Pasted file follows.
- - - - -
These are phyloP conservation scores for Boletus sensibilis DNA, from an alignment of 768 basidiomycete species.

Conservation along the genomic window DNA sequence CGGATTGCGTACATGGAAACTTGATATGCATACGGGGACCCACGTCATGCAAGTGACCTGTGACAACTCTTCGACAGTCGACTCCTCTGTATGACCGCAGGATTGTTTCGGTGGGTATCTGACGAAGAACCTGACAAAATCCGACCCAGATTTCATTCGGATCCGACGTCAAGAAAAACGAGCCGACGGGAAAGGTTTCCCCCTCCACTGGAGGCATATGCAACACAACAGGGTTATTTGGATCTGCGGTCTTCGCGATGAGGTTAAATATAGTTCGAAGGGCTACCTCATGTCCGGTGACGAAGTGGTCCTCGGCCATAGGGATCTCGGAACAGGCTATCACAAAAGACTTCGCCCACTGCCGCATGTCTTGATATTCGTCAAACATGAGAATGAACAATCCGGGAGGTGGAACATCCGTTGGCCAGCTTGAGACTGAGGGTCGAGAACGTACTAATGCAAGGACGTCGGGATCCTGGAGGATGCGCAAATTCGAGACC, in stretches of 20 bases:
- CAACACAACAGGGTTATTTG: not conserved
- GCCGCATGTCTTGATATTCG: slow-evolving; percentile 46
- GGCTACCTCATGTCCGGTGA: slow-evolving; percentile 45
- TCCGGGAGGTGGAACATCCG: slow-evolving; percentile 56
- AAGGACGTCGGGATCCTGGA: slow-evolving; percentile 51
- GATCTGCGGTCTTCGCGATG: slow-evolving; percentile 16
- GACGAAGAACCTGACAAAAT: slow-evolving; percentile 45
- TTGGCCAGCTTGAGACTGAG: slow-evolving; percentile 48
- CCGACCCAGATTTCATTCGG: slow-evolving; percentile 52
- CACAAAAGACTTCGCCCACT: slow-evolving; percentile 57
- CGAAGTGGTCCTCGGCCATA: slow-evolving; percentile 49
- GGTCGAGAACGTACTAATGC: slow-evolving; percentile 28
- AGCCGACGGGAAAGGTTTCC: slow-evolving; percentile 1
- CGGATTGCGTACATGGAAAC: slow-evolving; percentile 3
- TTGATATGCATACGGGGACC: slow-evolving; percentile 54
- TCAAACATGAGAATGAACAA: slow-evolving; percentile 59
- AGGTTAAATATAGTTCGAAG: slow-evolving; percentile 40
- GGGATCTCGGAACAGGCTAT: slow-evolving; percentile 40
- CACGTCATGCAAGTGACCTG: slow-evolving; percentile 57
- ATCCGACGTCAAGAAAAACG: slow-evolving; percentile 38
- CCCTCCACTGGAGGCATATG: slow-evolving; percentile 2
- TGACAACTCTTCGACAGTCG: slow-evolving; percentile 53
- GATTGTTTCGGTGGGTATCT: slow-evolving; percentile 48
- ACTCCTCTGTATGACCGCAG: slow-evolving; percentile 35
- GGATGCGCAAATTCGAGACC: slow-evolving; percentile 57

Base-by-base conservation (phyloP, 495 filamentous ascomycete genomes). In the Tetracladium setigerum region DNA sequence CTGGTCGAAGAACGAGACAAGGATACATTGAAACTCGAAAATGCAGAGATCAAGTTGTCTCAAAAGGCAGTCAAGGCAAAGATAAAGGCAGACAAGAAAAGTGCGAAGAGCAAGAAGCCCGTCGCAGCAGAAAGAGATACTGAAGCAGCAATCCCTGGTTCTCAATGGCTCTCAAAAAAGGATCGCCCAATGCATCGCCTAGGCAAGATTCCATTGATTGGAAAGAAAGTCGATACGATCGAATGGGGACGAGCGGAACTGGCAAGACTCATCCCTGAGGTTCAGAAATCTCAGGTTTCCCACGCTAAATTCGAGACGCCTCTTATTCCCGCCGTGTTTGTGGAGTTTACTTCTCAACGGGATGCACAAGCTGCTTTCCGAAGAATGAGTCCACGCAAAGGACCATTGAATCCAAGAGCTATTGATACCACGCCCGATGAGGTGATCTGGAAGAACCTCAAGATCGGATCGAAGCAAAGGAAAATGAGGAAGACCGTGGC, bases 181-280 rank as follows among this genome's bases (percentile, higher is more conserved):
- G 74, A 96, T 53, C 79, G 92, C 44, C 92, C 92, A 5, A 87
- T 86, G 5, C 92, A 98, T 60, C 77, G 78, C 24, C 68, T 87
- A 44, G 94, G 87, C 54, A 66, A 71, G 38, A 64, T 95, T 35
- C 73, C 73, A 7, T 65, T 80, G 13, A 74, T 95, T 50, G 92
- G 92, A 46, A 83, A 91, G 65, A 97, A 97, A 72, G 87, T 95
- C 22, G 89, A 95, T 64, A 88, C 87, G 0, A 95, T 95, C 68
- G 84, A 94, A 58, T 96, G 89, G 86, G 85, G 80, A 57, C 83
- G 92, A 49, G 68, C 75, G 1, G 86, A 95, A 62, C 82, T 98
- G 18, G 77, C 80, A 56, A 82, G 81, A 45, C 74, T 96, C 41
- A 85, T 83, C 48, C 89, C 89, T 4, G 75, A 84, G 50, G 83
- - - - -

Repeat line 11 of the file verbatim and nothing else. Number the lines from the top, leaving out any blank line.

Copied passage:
- CCGACCCAGATTTCATTCGG: slow-evolving; percentile 52